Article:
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Haddock v. Apfel
United States Court of Appeals for the Tenth Circuit
196 F.3d 1084 (1999)
Robert Haddock (plaintiff) applied for Social Security disability benefits. An administrative-law judge (ALJ) concluded that Haddock was not disabled at step five of the five-step sequential process the administration uses to determine disability. At step four, the ALJ found that Haddock did not have the residual functional capacity (RFC) to return to his prior skilled-heavy or unskilled-medium jobs. However, at step five the ALJ found that Haddock had the RFC to perform sedentary, semi-skilled work that allowed him to alternate sitting and standing. The ALJ concluded, based on vocational expert testimony, that Haddock was not disabled because many thousands of jobs existed in the regional and national economies that Haddock could perform. However, the expert did not provide any sources for his testimony nor were any sources elicited. The ALJ’s decision became the final decision of the Commissioner of the Social Security Administration, Kenneth Apfel (defendant). Haddock appealed.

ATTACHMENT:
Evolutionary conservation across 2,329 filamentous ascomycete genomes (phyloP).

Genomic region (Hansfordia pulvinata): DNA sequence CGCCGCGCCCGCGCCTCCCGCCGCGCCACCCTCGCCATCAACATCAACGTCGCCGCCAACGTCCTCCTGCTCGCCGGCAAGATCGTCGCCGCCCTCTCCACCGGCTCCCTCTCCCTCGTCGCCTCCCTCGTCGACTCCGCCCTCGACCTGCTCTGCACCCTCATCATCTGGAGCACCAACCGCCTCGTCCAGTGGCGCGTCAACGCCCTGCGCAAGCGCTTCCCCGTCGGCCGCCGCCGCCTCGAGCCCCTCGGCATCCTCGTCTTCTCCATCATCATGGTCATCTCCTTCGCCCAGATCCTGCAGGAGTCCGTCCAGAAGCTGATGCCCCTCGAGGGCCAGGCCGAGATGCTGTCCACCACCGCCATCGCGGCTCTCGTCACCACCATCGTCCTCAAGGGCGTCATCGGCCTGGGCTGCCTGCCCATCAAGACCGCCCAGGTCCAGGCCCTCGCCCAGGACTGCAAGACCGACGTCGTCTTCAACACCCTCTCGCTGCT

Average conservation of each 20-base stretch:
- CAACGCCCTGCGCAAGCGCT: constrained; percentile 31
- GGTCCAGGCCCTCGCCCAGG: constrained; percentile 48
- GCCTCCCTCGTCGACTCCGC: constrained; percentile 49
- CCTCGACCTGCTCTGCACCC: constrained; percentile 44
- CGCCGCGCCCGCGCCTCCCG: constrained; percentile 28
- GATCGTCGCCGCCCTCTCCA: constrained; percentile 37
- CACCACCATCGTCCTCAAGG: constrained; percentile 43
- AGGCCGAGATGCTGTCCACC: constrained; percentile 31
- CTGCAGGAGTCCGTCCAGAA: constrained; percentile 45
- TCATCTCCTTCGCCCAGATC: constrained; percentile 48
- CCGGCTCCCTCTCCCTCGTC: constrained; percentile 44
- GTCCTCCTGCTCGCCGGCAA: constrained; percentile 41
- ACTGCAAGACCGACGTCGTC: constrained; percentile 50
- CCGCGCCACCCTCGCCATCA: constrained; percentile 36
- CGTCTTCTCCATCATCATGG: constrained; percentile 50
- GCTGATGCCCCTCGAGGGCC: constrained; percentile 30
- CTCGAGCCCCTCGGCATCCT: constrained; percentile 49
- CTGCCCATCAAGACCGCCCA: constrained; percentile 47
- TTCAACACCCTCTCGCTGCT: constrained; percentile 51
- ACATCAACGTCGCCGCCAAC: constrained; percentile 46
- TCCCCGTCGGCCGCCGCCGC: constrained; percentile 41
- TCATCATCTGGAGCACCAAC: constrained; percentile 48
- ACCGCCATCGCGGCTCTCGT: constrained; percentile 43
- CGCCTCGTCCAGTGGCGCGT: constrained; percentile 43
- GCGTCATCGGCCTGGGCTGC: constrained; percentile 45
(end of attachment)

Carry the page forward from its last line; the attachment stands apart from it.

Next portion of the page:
Rule of Law
Holding and Reasoning (Ebel, J.)
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